If you visit Storm Large’s website, the following list pops up: “Musician. Actor. Playwright. Author. Awesome.”
No brag, just fact, suggesting the scope of Large’s talents, which she’ll demonstrate Friday at The Smith Center’s Cabaret Jazz.
Friday’s gig represents Large’s Las Vegas debut — which she doubted would ever happen because “I can’t sing in a room where there’s smoking,” she says in a telephone interview. “I used to smoke, but I haven’t had a cigarette in 20 years. I can’t handle it.”
So much for Las Vegas — that is, until her manager and agent told her about The Smith Center.
“No smoking, no gambling?” she says. “I don’t consider (Las Vegas) a theater town, but it’s changing. You’re having a renaissance.”
Large knows what that feels like.
She spent the 1990s singing in San Francisco clubs, then tired of the club scene and moved to Portland, Ore., intending to become a chef.
“(In) trying to be famous, it was hustle, hustle, hustle,” she says. “It stopped being fun.”
Instead of a career “cooking for some elderly lady,” however, “I was bamboozled into performing again,” she says.
And the rest is Storm Large history, when a 2002 cancellation at a Portland club turned into a standing engagement for Large and her new band, The Balls.
After reconnecting with her rocker roots, Large found an even larger showcase as a contestant on CBS’ 2006 reality show “Rock Star: Supernova.” She didn’t win, but she reached the finals.
The TV competition was “really fun,” she recalls, while acknowledging that “there’s a lot of pressure, being on camera 24/7.” Even so, it opened up an international audience to her — along with a fan base that continues to follow her, even as she ventures away from rock.
A lot of rock purists reject music if it’s not loud, she says. And while a few people really miss the big, loud Storm, she says even more appreciate the variety of music she now performs.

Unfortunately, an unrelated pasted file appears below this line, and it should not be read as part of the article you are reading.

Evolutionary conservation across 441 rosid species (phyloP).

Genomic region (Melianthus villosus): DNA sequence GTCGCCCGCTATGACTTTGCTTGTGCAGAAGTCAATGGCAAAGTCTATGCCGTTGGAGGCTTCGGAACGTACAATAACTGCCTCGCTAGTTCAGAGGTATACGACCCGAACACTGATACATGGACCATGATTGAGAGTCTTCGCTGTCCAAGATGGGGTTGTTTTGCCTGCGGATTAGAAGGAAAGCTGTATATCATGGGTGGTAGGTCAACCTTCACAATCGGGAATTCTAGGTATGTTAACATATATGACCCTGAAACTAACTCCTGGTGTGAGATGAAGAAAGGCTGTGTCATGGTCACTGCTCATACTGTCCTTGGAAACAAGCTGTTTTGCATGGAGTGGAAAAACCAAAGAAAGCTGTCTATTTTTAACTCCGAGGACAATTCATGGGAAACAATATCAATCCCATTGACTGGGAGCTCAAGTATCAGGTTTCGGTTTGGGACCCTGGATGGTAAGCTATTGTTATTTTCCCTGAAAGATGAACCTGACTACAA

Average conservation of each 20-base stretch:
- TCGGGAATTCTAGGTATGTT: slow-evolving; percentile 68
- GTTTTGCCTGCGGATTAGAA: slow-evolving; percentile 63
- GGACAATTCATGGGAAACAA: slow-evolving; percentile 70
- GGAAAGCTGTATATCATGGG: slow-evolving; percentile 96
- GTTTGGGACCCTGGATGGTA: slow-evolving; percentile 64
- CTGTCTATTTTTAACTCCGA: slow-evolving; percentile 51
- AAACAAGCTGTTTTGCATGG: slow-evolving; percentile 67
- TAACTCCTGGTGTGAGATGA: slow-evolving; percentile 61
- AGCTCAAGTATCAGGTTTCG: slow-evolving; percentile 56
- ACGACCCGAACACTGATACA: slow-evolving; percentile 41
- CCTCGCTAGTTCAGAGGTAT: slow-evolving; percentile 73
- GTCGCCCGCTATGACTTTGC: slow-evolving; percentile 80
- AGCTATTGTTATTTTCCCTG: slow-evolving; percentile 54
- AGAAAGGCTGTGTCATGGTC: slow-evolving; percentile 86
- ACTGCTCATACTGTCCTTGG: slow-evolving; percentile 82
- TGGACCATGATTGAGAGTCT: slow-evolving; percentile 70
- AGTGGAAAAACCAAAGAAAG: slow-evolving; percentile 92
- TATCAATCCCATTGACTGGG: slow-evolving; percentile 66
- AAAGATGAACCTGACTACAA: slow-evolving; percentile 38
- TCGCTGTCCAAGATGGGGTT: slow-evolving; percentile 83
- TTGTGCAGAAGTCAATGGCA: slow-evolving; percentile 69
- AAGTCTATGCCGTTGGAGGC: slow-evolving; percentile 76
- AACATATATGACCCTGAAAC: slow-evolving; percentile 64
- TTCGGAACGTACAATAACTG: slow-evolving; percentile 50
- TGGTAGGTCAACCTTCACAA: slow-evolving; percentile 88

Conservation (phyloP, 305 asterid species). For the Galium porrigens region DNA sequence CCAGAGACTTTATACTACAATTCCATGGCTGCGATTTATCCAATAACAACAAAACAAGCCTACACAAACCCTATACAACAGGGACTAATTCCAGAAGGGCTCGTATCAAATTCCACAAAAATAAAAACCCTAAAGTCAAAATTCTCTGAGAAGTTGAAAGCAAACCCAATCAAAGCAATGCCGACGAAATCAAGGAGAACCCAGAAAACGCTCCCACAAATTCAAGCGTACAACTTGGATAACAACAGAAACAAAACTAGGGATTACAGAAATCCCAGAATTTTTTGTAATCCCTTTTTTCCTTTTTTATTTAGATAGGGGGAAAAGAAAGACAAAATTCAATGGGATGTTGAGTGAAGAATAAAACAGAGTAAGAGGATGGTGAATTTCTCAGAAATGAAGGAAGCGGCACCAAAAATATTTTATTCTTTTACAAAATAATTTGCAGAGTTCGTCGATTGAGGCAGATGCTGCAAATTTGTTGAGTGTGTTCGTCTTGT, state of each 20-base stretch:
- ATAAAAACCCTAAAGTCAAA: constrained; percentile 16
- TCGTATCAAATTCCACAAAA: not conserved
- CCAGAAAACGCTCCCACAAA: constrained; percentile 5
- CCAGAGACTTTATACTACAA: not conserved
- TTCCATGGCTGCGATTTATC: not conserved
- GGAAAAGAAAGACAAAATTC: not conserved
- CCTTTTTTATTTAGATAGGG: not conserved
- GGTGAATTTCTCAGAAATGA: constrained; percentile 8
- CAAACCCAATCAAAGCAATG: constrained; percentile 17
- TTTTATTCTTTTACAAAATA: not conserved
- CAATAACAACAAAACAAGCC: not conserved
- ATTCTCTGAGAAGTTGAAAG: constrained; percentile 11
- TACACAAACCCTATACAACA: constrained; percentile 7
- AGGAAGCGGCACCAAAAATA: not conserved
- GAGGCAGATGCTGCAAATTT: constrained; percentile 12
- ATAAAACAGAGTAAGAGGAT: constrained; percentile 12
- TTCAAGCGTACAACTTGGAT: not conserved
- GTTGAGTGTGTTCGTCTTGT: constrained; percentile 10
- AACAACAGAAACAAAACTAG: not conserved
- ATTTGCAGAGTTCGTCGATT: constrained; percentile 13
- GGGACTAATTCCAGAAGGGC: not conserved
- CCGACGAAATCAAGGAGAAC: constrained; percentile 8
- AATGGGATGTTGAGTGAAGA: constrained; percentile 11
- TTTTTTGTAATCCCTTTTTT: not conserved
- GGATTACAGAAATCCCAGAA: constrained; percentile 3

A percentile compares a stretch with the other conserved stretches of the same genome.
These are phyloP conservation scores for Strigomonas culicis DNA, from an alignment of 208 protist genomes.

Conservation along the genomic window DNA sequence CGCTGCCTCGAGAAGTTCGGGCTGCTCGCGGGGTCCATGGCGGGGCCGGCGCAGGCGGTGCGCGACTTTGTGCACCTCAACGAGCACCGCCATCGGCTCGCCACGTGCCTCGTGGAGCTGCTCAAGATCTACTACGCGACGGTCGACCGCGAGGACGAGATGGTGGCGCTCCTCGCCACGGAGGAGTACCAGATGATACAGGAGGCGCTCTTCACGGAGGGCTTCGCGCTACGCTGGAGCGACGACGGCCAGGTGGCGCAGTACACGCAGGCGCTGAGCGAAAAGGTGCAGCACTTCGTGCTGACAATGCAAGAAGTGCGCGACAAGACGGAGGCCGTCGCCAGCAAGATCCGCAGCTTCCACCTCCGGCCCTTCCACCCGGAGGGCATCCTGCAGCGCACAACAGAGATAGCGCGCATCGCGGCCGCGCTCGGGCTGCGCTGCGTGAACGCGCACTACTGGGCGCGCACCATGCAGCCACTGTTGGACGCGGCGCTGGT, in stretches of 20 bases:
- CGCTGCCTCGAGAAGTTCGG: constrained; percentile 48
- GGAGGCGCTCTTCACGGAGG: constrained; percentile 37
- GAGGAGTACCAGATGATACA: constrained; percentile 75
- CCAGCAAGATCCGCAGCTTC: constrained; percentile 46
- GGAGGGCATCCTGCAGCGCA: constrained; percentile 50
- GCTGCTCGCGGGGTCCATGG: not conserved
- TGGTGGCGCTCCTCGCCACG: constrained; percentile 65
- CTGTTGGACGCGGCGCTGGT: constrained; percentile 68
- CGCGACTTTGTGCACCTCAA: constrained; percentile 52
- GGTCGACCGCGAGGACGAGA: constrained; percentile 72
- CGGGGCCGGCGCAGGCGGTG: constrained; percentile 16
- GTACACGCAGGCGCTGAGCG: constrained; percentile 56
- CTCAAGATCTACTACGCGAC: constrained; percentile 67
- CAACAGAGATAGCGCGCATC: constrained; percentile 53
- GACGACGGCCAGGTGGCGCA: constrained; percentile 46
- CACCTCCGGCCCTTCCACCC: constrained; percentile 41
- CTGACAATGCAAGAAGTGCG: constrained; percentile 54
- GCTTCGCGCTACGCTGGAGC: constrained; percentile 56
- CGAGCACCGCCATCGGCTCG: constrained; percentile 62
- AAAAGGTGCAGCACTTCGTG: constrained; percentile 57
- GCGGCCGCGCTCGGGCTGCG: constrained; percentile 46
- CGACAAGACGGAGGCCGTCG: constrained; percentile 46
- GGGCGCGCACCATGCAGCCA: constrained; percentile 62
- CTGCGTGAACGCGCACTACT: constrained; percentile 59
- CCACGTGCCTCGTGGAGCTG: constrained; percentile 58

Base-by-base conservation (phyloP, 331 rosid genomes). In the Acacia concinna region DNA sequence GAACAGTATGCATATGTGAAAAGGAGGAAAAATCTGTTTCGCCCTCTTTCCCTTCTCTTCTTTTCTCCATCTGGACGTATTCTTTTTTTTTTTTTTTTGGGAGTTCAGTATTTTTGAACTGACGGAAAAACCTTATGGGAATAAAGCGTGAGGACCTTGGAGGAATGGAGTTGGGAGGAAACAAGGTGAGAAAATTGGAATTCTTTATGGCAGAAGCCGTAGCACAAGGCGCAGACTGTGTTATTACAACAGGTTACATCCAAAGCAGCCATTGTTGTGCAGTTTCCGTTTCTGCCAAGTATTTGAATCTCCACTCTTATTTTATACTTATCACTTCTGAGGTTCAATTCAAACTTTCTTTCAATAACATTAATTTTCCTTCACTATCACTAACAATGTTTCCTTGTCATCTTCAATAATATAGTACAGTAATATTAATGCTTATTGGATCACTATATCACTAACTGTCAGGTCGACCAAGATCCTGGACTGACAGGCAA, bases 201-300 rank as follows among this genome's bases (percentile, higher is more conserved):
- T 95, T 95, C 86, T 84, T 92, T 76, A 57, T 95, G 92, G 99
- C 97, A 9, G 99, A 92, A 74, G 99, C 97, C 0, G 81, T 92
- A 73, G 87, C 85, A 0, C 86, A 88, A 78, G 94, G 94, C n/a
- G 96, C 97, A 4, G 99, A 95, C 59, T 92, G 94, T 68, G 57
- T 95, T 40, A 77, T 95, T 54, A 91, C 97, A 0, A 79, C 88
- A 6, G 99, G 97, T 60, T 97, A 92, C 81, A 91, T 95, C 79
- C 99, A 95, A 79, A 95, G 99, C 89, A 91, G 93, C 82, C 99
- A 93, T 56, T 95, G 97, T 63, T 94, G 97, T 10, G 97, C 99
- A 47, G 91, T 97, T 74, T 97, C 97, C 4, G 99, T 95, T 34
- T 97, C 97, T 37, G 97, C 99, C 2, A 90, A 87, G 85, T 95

After giving punk and rock songs a more jazz and blues style with The Balls, Large’s experience performing in other venues — at Carnegie Hall, performing Kurt Weill’s “Seven Deadly Sins” with the Detroit Symphony, or in such musicals as “Cabaret” — has spawned “a deeper fondness for classical and symphonic music,” she says.
Overall, “it’s a very comfortable place” she’s in now, Large acknowledges, whether she’s fronting her own ensemble or appearing with the band Pink Martini, which she joined in 2011.
Friday at Cabaret Jazz, Large says she plans to perform a mixture of great songs, reimagined.
Her four-piece band (featuring a guitarist, pianist, bassist and drummer) “is like a rock ’n’ roll ensemble,” but we’re not going to blast,” she promises — whether the number they’re playing is a vintage pop standard, such as Cole Porter’s “I’ve Got You Under My Skin,” or “Sacred Love” by the punk band Bad Brains.
“Everyone should know that song,” she says of the latter, noting that it has a lot in common with the Porter tune, especially its focus on obsessive love.
And though many people consider punk and rock “more edgy, more rebellious, if you explore the lyrics” Porter wrote, “they’re just as edgy as anything Mick Jagger ever sang,” Large maintains. “Rock ’n’ roll and punk are a lot more garish with their imagery, (but) the message is still the same.”
In 2009, Large performed an autobiographical musical memoir, “Crazy Enough,” following it with a written memoir of the same title, which became an Oprah Winfrey book-of-the-week pick after its 2012 publication.
But despite her other pursuits (including a co-starring role in the big-screen black comedy “Rid of Me,” which premiered at the 2011 Tribeca Film Festival), music remains Large’s primary focus — whether singing or writing it.
In the latter category, Large is composing the score for the fact-based musical “The Everleigh Club,” about the female proprietors of an upscale brothel in early 20th-century Chicago that was “basically the Playboy Mansion” — and so successful that it enabled the women who ran it to retire as millionaires.
“A lot of people have sticky, weird feelings about prostitution,” Large says, but for the musical’s protagonists, “this was a chance at the American dream.”
As for the music itself, Large and her co-writer are “sort of hybridizing different genres — modern to ragtime to ballads to Broadway to pop to rock,” she explains. “We have a lot of creative freedom.”
And creative freedom remains a priority for Storm Large.
“I have an eclectic taste,” she says — as long as “something strikes me as honest.”
Contact reporter Carol Cling at email@example.com or 702-383-0272.